Why are hematology and oncology grouped together?

Are hematologists and oncologists the same?

The term “hematologist oncologist” comes from two different types of doctors. Hematologists specialize in diagnosing and treating blood diseases. Oncologists specialize in diagnosing and treating cancers. A hematologist oncologist specializes in both.

Why is hematology grouped with oncology?

Hematology-oncology refers to the combined medical practice of hematology (the study of the blood’s physiology) and oncology (the study of cancer). This type of medicine diagnoses and treats cancerous blood disorders and cancers, and manages symptoms of these diseases and resultant tumors (if present).

Why are hematologists at cancer centers?

These physicians specialize in treating blood cancers, such as Hodgkins and non-Hodgkins lymphomas, leukemias and multiple myelomas. A hematologist-oncologist may also specialize in the management of solid tumors. In most cases, however, hematologists-oncologist don’t treat operable cancers like prostate cancer.

What is hematologic oncology?

Hematologic oncology combines two fields of medicine: hematology, which is the study of the blood, and oncology, the study of cancer. Hematologic oncologists are trained in the diagnosis, treatment and prevention of blood cancers and blood-related disorders.

Why would a doctor refer you to an oncologist?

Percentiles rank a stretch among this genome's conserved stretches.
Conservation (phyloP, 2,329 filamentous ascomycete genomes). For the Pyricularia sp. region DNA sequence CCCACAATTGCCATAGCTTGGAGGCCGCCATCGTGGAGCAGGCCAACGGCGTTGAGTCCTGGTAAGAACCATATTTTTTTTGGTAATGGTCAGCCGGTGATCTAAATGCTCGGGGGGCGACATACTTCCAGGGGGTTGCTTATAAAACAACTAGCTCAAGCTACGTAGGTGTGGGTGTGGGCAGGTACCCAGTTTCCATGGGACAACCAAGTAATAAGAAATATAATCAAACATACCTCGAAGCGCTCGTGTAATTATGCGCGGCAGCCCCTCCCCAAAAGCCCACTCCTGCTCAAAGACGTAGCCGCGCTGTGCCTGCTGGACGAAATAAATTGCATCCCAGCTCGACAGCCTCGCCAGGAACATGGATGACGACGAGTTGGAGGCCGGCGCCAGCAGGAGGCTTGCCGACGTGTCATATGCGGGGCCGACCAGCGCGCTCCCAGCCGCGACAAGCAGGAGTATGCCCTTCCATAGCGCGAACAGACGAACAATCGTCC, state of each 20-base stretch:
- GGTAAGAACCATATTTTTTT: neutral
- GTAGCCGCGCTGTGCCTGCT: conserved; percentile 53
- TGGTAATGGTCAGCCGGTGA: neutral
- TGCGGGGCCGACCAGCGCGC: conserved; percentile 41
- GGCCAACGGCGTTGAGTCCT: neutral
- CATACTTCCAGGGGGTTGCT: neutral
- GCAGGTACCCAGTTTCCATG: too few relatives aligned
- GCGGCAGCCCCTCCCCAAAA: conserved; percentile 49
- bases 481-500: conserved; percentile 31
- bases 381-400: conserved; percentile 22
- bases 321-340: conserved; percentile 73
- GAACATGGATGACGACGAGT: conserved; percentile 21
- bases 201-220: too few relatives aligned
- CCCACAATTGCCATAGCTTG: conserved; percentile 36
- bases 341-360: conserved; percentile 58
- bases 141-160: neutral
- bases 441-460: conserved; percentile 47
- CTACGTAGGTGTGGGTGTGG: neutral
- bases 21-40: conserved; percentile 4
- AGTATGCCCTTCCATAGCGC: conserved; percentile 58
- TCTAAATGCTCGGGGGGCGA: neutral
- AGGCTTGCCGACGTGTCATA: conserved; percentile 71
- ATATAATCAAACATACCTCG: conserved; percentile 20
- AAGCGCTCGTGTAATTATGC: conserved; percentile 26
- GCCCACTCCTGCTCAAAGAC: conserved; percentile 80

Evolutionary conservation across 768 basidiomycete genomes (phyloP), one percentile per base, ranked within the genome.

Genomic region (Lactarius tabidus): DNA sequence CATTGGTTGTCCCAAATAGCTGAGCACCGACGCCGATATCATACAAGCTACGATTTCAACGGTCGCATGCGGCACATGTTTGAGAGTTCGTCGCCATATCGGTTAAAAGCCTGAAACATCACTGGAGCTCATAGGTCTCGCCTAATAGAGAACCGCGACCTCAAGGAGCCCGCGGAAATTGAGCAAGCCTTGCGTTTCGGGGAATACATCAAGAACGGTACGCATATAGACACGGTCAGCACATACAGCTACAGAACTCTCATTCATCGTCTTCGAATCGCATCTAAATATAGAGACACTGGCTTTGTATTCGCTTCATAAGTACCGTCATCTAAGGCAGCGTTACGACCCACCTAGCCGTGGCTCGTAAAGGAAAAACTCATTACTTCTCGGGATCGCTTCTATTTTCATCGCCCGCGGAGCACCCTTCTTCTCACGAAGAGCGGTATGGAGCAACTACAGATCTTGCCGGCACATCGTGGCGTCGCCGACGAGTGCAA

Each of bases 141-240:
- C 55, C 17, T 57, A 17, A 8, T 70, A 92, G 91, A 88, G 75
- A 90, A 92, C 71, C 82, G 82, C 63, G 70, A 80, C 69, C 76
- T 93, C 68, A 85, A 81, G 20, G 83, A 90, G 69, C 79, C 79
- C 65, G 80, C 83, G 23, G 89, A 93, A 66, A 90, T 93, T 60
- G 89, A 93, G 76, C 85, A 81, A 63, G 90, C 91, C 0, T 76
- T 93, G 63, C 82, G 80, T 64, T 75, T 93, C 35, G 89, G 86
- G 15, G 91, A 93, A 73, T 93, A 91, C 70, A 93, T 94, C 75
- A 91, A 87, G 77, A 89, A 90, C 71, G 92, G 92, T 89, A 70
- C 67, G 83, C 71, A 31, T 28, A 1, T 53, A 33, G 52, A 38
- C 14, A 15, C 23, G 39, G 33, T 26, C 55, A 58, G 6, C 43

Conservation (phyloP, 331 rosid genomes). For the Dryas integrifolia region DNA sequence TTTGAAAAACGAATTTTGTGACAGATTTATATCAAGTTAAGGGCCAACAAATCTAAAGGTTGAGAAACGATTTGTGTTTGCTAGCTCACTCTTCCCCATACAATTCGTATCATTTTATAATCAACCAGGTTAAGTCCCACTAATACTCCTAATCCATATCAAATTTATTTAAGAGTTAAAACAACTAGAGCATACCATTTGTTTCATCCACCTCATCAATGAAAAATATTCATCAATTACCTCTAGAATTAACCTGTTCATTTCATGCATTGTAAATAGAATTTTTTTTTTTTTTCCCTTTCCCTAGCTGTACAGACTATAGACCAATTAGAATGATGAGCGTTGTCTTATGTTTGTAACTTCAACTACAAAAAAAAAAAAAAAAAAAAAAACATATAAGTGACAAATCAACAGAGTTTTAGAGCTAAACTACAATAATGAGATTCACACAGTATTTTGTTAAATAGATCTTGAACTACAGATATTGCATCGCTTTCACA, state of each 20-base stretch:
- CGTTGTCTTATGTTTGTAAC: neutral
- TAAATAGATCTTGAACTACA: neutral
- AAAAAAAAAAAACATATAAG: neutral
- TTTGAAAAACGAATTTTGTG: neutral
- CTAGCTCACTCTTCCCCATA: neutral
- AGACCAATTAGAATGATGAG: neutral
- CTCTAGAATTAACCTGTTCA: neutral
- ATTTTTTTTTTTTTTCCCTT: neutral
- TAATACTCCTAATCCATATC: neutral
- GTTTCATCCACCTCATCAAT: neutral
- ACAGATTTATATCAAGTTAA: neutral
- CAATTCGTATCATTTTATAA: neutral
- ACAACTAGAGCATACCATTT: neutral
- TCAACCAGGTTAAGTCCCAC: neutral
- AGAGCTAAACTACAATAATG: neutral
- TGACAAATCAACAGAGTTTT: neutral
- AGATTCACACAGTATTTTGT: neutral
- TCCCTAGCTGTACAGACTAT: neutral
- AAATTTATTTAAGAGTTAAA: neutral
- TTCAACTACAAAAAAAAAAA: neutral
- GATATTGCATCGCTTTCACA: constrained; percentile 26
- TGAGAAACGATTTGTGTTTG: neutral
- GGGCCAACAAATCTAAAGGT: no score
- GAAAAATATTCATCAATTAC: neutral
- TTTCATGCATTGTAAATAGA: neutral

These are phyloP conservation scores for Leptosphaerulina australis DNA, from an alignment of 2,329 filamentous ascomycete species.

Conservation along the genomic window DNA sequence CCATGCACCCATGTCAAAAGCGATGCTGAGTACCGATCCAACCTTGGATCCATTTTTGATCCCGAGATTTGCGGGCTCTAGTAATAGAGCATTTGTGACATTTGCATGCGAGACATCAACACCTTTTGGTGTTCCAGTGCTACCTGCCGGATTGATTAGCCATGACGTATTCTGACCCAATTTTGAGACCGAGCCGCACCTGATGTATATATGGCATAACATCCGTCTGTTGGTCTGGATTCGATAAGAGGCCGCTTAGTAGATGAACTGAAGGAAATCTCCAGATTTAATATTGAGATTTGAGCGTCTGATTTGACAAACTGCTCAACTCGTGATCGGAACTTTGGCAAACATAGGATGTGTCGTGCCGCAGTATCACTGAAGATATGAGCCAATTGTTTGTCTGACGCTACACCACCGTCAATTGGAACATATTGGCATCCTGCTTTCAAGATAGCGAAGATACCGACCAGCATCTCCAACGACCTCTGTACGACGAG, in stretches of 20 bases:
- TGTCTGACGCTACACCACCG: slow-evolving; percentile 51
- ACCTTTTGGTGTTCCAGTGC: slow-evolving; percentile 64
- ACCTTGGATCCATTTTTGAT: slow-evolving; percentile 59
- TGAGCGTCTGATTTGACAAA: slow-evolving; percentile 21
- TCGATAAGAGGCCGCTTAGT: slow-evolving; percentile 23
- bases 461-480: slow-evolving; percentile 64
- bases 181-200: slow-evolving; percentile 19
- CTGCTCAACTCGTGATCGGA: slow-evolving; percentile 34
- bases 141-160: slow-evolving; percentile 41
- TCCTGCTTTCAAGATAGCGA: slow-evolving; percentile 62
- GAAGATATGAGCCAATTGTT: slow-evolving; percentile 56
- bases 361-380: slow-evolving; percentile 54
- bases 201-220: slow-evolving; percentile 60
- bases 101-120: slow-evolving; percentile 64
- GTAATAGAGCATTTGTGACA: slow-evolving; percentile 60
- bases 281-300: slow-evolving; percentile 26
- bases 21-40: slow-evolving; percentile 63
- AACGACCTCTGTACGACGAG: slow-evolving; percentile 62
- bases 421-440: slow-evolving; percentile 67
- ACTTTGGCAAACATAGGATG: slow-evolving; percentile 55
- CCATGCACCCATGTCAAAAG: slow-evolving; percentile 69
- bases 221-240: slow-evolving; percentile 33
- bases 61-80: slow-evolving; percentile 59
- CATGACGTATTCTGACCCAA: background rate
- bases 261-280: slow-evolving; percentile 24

You will likely be referred to an oncologist if your doctor suspects that you have the disease. Your primary care physician may carry out tests to determine if you might have cancer. If there are any signs of cancer, your doctor may recommend visiting an oncologist as soon as possible.

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Are most oncologists also hematologists?

Patients with blood disorders are treated by hematologists and many oncologists are also board-certified to practice hematology. So even though you don’t have cancer, you may be treated by a physician who specializes in both cancer and blood disorders.

Why did my doctor refer me to a hematologist?

Why am I being referred to a hematologist? If your primary care physician is referring you to a hematologist, it may be because you are at risk for a condition involving your red or white blood cells, platelets, blood vessels, bone marrow, lymph nodes, or spleen.

Why would my Dr refer me to a hematologist?

Reasons include if you have or might have: Anemia, or low red blood cells. Deep vein thrombosis (blood clots) Leukemia, lymphoma, or multiple myeloma (cancers in your bone marrow, lymph nodes, or white blood cells)

Do hematology and oncology go hand in hand?

A hematologist-oncologist may also specialize in the management of solid tumors. After completion of medical school, residency lasts between 2 and 4 years and includes both inpatient and outpatient rotations. During this time, fellows receive first-hand experience in managing various cancer types and blood disorders.

Does being referred to a hematologist mean I have cancer?

A referral to a hematologist does not inherently mean that you have cancer. Among the diseases a hematologist may treat or participate in treating: Bleeding disorders like hemophilia. Red blood cell disorders like anemia or polycythemia vera.

What does being referred to oncology mean?

Oncology is the study of cancer. An oncologist is a doctor who treats cancer and provides medical care for a person diagnosed with cancer.

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